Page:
Foreword | Introduction | Simplicity | Problems | Content | New Section | Appendix

Overlapping Content

In classifying my material, some overlap between ESA functions was to be expected. For example, the coding of the work breakdown structure, which represents the Scope of work, is essentially a Communication device. Similarly, contingency management as part of Cost Management also includes contingency planning i.e. "Planning Alternatives" under Time Management. However, as the exercise advanced, another interesting aspect began to emerge.

Figure 7: The practice of Communications: project facilitation

Figure 7: The practice of Communications: project facilitation [RMW 1985]

I observed that certain key words appear in several ESA Management Functions. For instance, Scope, as well as being an ESA management function itself also appears in Cost and Time Management. Procedures appear in Cost, Time and Communications Management. Yet Quality Management which is just jam packed with procedures, doesn't give the word a mention. Policies on the other hand appears in Human Resources, Time and Scope Management. Funny thing, I was always taught that you couldn't establish an effective procedure without enunciating a governing policy. Conversely, a policy is useless without a procedure to implement it!

Monitor and Control appear as major subsets of both Cost and. Time Management but only Monitor appears under Scope Management. Yet controlling scope is the single most important factor in avoiding undesirable cost and schedule overruns.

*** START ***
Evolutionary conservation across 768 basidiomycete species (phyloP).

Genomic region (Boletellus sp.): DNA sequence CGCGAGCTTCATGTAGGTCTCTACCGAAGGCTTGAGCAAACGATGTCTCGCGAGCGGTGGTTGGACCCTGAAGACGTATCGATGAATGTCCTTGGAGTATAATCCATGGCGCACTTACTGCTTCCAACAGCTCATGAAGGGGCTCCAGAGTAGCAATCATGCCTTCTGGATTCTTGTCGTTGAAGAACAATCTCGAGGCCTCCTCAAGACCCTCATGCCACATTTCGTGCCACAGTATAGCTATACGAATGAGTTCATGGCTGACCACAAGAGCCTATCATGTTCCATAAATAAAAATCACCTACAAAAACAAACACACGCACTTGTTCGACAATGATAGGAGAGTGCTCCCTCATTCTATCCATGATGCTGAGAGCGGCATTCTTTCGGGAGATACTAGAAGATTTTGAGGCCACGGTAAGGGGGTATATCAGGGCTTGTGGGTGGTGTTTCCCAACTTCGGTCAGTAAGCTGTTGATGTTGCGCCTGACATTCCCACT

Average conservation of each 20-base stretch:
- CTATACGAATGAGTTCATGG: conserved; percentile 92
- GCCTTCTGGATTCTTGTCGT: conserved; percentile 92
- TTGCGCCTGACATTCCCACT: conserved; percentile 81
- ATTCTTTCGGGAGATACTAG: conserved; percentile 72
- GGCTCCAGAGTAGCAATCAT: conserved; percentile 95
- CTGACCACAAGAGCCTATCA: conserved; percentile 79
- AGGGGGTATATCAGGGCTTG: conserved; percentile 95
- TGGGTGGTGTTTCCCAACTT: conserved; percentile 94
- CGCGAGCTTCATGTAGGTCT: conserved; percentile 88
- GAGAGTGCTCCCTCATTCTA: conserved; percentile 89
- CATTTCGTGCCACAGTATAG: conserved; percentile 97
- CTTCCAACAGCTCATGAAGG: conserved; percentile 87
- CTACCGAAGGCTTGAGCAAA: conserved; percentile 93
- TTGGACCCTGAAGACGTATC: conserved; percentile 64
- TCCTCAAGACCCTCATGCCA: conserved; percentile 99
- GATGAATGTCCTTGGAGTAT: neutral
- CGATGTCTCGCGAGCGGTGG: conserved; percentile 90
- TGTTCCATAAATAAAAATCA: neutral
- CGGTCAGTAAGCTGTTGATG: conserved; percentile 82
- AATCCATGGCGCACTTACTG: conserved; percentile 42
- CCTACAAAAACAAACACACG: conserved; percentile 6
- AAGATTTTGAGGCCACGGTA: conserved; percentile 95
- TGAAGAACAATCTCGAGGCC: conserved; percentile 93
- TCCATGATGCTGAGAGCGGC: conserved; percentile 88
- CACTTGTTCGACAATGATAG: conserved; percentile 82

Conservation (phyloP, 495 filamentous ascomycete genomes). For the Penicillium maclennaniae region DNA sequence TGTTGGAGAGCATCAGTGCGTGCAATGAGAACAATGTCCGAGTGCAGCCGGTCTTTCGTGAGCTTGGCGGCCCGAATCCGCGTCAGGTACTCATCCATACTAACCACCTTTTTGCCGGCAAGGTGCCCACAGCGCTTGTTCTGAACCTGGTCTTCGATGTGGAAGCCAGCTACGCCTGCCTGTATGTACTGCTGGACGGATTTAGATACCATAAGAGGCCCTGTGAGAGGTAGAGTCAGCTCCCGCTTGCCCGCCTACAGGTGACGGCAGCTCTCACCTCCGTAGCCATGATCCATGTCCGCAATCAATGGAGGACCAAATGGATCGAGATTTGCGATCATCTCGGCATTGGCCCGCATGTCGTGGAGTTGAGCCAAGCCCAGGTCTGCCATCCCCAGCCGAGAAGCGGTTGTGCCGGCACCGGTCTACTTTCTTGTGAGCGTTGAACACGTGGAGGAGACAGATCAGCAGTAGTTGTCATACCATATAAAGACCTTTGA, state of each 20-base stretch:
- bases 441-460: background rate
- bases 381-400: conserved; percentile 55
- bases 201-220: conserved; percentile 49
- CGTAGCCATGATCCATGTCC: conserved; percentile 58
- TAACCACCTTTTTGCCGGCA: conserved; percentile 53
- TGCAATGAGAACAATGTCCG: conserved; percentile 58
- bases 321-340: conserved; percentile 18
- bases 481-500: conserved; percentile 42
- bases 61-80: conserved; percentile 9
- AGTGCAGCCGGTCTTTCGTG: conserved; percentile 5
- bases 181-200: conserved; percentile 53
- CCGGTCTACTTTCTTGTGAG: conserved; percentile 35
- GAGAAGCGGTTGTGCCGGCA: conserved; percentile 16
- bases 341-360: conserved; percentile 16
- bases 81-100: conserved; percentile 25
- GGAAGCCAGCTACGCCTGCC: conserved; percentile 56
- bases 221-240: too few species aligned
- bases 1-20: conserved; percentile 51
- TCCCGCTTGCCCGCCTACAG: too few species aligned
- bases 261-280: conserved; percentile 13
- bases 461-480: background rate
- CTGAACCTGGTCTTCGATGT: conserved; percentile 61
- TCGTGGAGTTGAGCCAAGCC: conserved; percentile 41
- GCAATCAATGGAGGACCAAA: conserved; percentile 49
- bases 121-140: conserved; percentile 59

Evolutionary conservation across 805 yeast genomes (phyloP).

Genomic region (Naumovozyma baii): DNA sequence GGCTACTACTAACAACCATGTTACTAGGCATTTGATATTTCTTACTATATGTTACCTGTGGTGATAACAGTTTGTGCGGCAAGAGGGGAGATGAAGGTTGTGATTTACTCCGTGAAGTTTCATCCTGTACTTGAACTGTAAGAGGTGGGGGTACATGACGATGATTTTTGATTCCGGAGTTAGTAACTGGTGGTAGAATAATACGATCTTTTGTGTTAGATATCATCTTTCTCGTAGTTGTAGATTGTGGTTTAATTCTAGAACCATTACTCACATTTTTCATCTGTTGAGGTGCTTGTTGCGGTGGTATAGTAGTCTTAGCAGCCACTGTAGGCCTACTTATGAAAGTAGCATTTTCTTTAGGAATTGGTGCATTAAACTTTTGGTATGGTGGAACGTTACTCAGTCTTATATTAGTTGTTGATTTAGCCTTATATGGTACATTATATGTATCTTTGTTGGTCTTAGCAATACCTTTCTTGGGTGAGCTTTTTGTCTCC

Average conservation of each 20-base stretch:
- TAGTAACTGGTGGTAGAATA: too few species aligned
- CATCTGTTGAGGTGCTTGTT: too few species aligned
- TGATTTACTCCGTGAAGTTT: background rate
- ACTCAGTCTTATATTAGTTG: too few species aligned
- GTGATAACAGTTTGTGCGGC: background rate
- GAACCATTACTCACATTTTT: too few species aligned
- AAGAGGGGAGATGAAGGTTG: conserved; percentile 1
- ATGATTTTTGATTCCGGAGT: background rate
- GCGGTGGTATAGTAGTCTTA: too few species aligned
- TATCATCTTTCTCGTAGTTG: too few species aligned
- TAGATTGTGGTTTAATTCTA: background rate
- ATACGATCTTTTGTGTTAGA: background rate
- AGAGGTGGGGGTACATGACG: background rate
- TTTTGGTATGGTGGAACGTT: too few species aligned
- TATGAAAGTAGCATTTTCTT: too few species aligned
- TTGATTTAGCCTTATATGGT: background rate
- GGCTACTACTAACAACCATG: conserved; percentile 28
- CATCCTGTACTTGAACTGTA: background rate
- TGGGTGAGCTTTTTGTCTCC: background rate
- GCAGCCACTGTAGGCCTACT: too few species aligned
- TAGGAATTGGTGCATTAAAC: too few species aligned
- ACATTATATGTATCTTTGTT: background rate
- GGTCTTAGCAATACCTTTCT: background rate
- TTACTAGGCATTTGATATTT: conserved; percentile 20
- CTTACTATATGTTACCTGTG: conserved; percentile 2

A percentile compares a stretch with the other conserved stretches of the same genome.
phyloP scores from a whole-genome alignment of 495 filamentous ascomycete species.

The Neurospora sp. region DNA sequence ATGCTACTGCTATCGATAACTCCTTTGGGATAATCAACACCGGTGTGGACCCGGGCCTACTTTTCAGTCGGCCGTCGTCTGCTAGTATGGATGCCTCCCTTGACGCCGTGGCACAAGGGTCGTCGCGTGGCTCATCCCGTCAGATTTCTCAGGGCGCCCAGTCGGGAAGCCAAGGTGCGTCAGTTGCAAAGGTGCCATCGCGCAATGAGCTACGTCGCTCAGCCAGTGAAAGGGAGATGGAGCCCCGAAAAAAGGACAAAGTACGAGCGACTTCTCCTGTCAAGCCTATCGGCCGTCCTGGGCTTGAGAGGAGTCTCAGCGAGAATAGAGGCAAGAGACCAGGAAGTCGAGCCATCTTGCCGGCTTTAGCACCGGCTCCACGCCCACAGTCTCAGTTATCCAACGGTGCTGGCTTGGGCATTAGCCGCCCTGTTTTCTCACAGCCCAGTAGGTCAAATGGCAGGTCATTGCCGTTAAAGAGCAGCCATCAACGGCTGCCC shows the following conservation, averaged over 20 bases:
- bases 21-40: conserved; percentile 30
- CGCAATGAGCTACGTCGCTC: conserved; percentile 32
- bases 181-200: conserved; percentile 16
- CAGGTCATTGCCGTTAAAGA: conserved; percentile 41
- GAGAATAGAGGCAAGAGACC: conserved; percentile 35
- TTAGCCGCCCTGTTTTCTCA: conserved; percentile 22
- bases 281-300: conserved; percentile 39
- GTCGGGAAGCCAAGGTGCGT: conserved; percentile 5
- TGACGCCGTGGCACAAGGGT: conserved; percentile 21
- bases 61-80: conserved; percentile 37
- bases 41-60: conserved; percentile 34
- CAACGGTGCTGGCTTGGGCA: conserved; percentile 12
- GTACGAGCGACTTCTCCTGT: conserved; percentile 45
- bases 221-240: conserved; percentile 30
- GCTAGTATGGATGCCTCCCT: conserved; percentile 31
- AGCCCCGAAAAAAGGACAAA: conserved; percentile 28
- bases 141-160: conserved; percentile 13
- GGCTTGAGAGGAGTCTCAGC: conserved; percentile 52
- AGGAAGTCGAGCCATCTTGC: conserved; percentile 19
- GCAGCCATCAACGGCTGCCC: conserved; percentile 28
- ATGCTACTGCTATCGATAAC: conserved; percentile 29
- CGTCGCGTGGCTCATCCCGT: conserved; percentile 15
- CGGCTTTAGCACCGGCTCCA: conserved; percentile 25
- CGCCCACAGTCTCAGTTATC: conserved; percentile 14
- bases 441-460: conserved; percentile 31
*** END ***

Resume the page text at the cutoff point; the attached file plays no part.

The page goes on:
What all these particular words have in common is that they are all part of the process of good management. That is to say they are distinct from specific functional content. Since ESA is concerned with the management of a number of functions, it follows that each of these processes applies to all functions.

In short, the systemized project management process of plan-organize-execute-monitor-and-control applies to each and every ESA function.

The Function-Process-Time interrelationship in project management

Figure 8: The Function-Process-Time interrelationship in project management. This diagram shows the connection which makes project management both universally applicable and unique to all project work.
(From Cost Control of Capital Projects, by R. Max Wideman, 1983, p7)
Problems Appeared Early  Problems Appeared Early

Home | Issacons | PM Glossary | Papers & Books | Max's Musings
Guest Articles | Contact Info | Search My Site | Site Map | Top of Page